South-west

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One for the road

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It’s a Shaw thing as CBRE bolsters Manchester office

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Indonesian Basketball League season put on hold amid COVID-19 fears

first_imgThe Indonesian Basketball League (IBL) has suspended the ongoing 2020 season following the latest developments in the COVID-19 pandemic.“Our decision was not just based on our concerns over players and officials’ wellbeing, but also the fans and everyone involved in the 2020 IBL,” the league organizers said in a statement on Friday.The league said it would continue cooperating with the national authorities to discuss when to resume the 2020 season.“We will resume the competition as soon as we are sure that conditions are safe for all,” league organizers added.The organizers said full refunds would be provided for tickets already purchased and that they would keep fans updated on the future of the 2020 season via iblindonesia.com. Topics :last_img

Social distancing ‘more effective’ to curb COVID-19 spread, task force says amid calls for lockdown

first_imgDespite mounting calls for Indonesia to impose partial lockdowns on virus-plagued areas, the government has maintained that such a policy is not yet on the horizon as it deems social distancing to be more effective to stem the spread of the COVID-19 coronavirus in the country.“Imposing a lockdown will cause economic losses and therefore we still think that social distancing is more effective to halt the spread of the virus,” Wiku Adisasmito, an expert with the government-formed COVID-19 task force, told journalists on Wednesday.A lockdown, he said, would hurt the economy and particularly affected residents whose lives depended on making hourly wages, as they would not be able to go to work and subsequently could not make ends meet.It would also terminate economic activities, including small businesses and household businesses, as restrictions on movements meant all residents would be forced to stay home during the lockdown period, he said.Read also: COVID-19: Indonesia records highest death toll in Southeast Asia at 19“Due to its impact on the economy, we will not go further to impose the policy,” he added.Pressure is currently mounting for President Joko “Jokowi” Widodo to impose partial lockdowns on regions deemed to be hot zones for COVID-19 and follow in the footsteps of the country’s neighbors — Malaysia and the Philippines — and several European countries by taking the drastic measure to stem the transmission of the disease.A group of scientists from the Indonesian Young Scientists Forum has called on the Jokowi administration to impose a partial lockdown on certain areas to prevent sustained community transmission before the Idul Fitri exodus, during which millions of Muslims travel to their hometowns to celebrate the religious festivity. However, Wiku emphasized that the government so far maintained that social distancing would be enough to restrain the virus, which is known to spread quickly when an infected person is in close proximity to other people.“We urge the public to keep their distance from others: no handshaking, wash hands regularly, avoid crowds and always use masks in crowded places,” he said. (glh)Topics :last_img read more

More than 200 Indonesians abroad test positive for coronavirus, five dead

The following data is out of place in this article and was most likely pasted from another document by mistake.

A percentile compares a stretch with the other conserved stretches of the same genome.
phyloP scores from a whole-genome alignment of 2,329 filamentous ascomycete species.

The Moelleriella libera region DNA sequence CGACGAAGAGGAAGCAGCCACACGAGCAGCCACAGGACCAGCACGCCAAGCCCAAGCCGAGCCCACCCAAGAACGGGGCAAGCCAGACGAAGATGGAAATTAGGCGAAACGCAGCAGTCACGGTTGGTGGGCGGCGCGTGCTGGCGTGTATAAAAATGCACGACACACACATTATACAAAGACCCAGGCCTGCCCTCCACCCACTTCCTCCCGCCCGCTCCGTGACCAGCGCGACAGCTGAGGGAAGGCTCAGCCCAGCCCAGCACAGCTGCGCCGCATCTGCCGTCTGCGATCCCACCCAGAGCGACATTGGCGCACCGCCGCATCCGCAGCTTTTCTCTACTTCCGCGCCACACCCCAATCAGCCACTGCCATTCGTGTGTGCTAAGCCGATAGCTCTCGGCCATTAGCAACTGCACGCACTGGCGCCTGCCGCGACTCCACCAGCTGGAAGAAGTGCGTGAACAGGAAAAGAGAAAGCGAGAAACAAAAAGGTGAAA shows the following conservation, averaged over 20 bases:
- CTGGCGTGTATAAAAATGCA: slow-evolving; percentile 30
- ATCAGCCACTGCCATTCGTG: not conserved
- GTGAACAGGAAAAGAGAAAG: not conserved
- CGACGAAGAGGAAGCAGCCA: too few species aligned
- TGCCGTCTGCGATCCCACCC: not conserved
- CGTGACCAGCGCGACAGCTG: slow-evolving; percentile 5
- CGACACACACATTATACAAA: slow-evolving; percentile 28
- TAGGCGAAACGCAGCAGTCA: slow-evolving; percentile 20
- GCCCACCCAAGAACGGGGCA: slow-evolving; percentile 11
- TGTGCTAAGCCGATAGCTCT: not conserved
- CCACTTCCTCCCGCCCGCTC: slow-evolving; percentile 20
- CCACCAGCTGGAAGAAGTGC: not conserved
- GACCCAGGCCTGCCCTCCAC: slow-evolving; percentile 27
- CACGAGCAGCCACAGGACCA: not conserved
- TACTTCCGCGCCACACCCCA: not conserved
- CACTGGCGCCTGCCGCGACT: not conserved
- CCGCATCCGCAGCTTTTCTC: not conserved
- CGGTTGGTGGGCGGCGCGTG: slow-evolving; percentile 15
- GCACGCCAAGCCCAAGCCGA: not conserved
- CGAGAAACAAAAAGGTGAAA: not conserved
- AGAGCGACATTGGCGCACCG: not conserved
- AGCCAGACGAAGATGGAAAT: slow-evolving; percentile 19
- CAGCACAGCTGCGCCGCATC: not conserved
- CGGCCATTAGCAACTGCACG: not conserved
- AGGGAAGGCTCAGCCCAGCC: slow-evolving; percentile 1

first_imgAt least 204 Indonesian citizens abroad have now been infected by the highly contagious novel coronavirus, the Foreign Ministry has said, with five cases that have resulted in fatalities.International cruise liners have had the highest number of cases, with 49 crew members testing positive so far, four of whom were working aboard the virus-hit Costa Luminosa cruise ship, the Foreign Ministry announced on its official Twitter account @Kemlu_RI on Friday.The Italian cruise ship is now in quarantine at the country’s port of Savona. Foreign Ministry director for citizen protection Judha Nugraha said on Thursday that the number excluded the nine crew members who were infected aboard the Diamond Princess cruise ship in Japan, all of whom have recovered.At least 39 Indonesian nationals have tested positive for COVID-19 in locked-down Malaysia, three of whom have recovered.In addition, 36 have contracted the virus in neighboring Singapore, five of whom have recovered, but one of the citizens still needs special treatment.Fourteen citizens have tested positive in India. Ten of them have recovered, and four others are still in treatment. Eleven citizens living in Spain – the second hardest-hit country in Europe, after Italy – have tested positive for COVID-19, two of whom have recovered, the ministry tweeted on Friday.#SahabatKemlu, berikut update Perkembangan COVID-19 di Dunia dan Pelindungan WNI per 03/04 pukul 11.30 WIB.#IniDiplomasi #NegaraMelindungi pic.twitter.com/TAVB6gdhxp— MoFA Indonesia (@Kemlu_RI) April 3, 2020In Saudi Arabia, at least six Indonesians have tested positive. Seven others have tested positive in Vatican City.Germany and Brunei Darussalam each recorded four Indonesian citizens with COVID-19.Three Indonesians cases each have been found in Taiwan, Macau and the Netherlands, while two each have been found in Australia, the United Arab Emirates (UAE), Cambodia, Qatar and the United States.The Philippines, the United Kingdom, Oman, South Korea, Ireland and Belgium have one Indonesian citizen with COVID-19 each.According to the ministry, five Indonesian nationals living abroad – two in Singapore, one in the UK and two others in Malaysia – had died of COVID-19 as of Friday. Of the 204 confirmed cases abroad, 31 Indonesians have recovered from the disease.As of Friday, the World Health Organization had recorded 900,306 cases worldwide – in 205 countries and territories – with the most cases found in the US, Italy, Spain, China and Germany.Foreign Ministry spokesman Teuku Faizasyah said on Friday that there was no one-size-fits-all policy to ensure the wellbeing of Indonesians abroad as each country was in a different situation.He called on Indonesians abroad to obey the rules of the countries they were in.“Our missions abroad have been constantly communicating with the affected communities to ensure they are always in good health,” Faizasyah said. Topics :last_img read more